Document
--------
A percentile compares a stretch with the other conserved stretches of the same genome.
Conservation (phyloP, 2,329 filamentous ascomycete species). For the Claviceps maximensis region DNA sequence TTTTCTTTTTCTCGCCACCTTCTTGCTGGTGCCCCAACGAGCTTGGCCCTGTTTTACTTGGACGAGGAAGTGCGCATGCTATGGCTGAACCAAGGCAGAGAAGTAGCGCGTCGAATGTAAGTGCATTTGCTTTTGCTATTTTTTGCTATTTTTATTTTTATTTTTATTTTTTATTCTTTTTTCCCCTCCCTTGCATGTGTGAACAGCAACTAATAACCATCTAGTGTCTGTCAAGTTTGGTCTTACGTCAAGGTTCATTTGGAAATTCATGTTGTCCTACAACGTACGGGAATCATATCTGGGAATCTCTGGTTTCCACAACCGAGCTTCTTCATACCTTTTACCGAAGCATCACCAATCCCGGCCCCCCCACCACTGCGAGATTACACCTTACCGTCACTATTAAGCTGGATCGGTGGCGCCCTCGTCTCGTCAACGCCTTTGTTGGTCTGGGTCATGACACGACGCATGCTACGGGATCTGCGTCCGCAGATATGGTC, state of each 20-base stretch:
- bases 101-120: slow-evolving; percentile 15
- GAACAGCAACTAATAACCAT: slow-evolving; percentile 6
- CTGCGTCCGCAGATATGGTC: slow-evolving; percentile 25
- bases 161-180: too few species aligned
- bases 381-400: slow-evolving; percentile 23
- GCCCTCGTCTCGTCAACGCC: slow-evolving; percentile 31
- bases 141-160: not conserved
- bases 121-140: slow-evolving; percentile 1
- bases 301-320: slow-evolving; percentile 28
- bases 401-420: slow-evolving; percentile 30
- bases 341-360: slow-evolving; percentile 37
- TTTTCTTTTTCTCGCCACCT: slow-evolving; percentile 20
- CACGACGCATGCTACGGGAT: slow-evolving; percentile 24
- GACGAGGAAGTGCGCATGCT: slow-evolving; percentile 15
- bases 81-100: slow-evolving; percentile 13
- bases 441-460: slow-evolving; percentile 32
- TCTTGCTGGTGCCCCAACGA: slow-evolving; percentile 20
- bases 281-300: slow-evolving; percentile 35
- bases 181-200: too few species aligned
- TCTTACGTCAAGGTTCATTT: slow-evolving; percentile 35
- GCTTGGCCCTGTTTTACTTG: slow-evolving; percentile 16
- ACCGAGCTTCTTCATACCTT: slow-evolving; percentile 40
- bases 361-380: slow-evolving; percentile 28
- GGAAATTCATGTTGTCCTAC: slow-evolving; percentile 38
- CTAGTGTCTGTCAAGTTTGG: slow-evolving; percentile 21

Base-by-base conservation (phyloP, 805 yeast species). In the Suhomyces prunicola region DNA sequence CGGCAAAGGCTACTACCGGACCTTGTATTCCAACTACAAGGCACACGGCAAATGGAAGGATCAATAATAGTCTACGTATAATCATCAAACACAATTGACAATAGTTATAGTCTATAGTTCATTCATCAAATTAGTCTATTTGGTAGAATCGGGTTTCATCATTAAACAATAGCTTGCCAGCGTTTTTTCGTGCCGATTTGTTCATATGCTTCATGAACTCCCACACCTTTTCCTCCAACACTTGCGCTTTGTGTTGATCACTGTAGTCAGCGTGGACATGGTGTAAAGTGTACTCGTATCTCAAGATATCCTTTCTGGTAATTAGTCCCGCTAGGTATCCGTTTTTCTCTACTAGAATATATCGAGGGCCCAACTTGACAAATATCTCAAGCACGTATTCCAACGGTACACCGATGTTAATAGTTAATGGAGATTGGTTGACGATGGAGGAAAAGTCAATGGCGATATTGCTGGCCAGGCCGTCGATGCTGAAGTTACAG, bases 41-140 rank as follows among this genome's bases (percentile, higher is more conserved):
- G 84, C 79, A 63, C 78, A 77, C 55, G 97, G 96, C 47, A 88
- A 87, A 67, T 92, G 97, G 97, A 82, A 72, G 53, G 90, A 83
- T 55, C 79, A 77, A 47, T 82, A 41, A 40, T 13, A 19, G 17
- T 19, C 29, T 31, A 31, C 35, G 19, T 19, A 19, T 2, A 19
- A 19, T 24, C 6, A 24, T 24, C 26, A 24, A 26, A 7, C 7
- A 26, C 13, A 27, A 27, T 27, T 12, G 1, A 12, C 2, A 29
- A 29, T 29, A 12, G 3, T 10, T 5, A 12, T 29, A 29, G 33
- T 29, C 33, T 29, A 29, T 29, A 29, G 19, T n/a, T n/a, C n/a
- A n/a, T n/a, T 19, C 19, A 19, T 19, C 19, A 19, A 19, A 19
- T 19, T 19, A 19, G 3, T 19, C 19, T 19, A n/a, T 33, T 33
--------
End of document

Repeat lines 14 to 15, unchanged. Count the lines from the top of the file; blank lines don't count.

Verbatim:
- TTTTCTTTTTCTCGCCACCT: slow-evolving; percentile 20
- CACGACGCATGCTACGGGAT: slow-evolving; percentile 24